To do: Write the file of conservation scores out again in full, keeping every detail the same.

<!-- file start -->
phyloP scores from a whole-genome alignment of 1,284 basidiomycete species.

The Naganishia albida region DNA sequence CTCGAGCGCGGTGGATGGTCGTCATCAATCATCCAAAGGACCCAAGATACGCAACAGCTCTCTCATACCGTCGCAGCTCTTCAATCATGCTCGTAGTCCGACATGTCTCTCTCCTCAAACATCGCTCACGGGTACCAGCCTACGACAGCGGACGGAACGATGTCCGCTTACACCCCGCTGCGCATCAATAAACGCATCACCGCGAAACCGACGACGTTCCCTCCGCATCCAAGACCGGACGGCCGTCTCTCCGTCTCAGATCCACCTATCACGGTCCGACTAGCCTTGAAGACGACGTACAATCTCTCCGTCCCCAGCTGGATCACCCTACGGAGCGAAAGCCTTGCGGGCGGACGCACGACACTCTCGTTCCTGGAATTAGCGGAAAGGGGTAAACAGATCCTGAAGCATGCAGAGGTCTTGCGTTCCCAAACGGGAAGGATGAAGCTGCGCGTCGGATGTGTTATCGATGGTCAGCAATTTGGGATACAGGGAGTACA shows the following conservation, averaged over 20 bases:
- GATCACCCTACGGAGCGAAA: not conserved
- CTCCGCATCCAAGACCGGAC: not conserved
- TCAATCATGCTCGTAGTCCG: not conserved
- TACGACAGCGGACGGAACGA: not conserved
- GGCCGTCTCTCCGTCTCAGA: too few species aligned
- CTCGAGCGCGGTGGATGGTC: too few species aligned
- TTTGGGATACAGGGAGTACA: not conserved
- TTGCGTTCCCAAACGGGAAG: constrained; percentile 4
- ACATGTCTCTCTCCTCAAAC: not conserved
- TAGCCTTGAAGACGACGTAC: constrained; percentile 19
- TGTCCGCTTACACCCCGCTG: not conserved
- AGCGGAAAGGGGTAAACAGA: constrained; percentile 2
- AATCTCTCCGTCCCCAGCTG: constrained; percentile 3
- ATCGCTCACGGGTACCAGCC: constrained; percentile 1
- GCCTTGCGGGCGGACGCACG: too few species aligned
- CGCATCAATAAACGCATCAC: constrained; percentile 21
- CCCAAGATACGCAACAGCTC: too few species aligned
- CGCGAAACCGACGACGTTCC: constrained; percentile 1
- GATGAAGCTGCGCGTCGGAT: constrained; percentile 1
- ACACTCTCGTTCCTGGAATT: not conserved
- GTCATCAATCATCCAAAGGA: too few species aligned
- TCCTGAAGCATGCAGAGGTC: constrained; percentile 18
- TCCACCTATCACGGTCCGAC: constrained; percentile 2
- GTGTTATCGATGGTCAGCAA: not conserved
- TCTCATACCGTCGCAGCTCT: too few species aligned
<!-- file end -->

phyloP scores from a whole-genome alignment of 1,284 basidiomycete species.

The Naganishia albida region DNA sequence CTCGAGCGCGGTGGATGGTCGTCATCAATCATCCAAAGGACCCAAGATACGCAACAGCTCTCTCATACCGTCGCAGCTCTTCAATCATGCTCGTAGTCCGACATGTCTCTCTCCTCAAACATCGCTCACGGGTACCAGCCTACGACAGCGGACGGAACGATGTCCGCTTACACCCCGCTGCGCATCAATAAACGCATCACCGCGAAACCGACGACGTTCCCTCCGCATCCAAGACCGGACGGCCGTCTCTCCGTCTCAGATCCACCTATCACGGTCCGACTAGCCTTGAAGACGACGTACAATCTCTCCGTCCCCAGCTGGATCACCCTACGGAGCGAAAGCCTTGCGGGCGGACGCACGACACTCTCGTTCCTGGAATTAGCGGAAAGGGGTAAACAGATCCTGAAGCATGCAGAGGTCTTGCGTTCCCAAACGGGAAGGATGAAGCTGCGCGTCGGATGTGTTATCGATGGTCAGCAATTTGGGATACAGGGAGTACA shows the following conservation, averaged over 20 bases:
- GATCACCCTACGGAGCGAAA: not conserved
- CTCCGCATCCAAGACCGGAC: not conserved
- TCAATCATGCTCGTAGTCCG: not conserved
- TACGACAGCGGACGGAACGA: not conserved
- GGCCGTCTCTCCGTCTCAGA: too few species aligned
- CTCGAGCGCGGTGGATGGTC: too few species aligned
- TTTGGGATACAGGGAGTACA: not conserved
- TTGCGTTCCCAAACGGGAAG: constrained; percentile 4
- ACATGTCTCTCTCCTCAAAC: not conserved
- TAGCCTTGAAGACGACGTAC: constrained; percentile 19
- TGTCCGCTTACACCCCGCTG: not conserved
- AGCGGAAAGGGGTAAACAGA: constrained; percentile 2
- AATCTCTCCGTCCCCAGCTG: constrained; percentile 3
- ATCGCTCACGGGTACCAGCC: constrained; percentile 1
- GCCTTGCGGGCGGACGCACG: too few species aligned
- CGCATCAATAAACGCATCAC: constrained; percentile 21
- CCCAAGATACGCAACAGCTC: too few species aligned
- CGCGAAACCGACGACGTTCC: constrained; percentile 1
- GATGAAGCTGCGCGTCGGAT: constrained; percentile 1
- ACACTCTCGTTCCTGGAATT: not conserved
- GTCATCAATCATCCAAAGGA: too few species aligned
- TCCTGAAGCATGCAGAGGTC: constrained; percentile 18
- TCCACCTATCACGGTCCGAC: constrained; percentile 2
- GTGTTATCGATGGTCAGCAA: not conserved
- TCTCATACCGTCGCAGCTCT: too few species aligned